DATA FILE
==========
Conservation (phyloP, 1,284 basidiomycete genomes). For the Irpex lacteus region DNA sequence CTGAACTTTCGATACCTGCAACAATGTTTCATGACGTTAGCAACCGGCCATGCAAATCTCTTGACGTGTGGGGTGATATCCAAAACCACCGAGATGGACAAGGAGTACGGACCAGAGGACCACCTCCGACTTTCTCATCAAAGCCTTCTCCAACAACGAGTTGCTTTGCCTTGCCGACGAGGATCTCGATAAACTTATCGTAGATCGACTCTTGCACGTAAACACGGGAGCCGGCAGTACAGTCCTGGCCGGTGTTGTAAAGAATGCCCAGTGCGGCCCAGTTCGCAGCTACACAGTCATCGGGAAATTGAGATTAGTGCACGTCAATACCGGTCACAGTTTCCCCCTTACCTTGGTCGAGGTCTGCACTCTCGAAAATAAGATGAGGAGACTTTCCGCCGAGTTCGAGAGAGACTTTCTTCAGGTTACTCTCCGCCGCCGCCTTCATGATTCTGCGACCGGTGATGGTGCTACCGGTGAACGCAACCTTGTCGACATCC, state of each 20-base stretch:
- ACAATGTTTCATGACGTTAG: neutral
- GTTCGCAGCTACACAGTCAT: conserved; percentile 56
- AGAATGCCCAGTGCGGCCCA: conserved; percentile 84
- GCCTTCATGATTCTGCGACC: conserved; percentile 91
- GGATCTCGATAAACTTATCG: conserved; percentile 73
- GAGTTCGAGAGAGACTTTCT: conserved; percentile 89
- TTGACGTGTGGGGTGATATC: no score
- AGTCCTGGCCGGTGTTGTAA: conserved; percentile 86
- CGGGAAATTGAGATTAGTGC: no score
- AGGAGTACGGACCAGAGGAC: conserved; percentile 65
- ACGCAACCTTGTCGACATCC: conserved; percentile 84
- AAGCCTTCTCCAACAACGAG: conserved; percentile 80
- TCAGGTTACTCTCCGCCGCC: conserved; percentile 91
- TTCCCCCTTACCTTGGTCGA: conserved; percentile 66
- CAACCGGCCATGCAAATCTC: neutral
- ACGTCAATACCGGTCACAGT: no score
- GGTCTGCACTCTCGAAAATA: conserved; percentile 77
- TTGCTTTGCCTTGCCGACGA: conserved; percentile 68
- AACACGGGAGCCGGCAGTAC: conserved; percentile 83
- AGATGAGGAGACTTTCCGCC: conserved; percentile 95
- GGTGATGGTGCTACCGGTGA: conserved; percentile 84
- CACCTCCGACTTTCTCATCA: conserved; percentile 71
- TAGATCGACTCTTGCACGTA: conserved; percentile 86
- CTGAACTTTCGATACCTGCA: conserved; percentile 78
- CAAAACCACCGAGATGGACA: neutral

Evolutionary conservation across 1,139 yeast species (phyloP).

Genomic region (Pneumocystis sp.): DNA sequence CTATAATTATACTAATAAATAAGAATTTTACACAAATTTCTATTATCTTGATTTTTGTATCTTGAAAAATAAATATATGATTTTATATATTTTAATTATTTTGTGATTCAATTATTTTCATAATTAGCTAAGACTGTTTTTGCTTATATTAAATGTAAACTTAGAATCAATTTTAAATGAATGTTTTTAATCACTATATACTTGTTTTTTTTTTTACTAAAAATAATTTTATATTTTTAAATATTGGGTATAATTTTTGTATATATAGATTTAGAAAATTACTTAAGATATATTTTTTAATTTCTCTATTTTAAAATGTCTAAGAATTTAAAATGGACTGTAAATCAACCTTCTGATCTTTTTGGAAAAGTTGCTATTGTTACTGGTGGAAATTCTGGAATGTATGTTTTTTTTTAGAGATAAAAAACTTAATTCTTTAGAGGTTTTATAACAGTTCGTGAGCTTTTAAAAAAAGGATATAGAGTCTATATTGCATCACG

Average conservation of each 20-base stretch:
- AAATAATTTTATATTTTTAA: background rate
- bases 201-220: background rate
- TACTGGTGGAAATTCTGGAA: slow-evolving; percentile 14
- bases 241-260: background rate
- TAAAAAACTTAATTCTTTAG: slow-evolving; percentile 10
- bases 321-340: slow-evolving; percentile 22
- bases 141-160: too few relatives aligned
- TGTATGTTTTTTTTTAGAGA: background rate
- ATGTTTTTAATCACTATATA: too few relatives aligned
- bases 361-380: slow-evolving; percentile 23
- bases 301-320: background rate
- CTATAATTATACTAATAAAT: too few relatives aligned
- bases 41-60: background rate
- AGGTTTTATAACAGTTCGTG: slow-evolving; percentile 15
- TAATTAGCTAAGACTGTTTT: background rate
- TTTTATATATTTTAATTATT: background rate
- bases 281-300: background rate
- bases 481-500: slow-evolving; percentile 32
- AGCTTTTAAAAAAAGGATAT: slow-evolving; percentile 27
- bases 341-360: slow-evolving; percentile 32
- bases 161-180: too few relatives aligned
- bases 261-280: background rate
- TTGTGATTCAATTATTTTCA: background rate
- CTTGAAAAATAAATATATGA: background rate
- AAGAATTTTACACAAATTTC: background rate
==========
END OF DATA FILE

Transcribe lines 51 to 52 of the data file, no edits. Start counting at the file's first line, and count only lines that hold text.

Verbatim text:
- bases 261-280: background rate
- TTGTGATTCAATTATTTTCA: background rate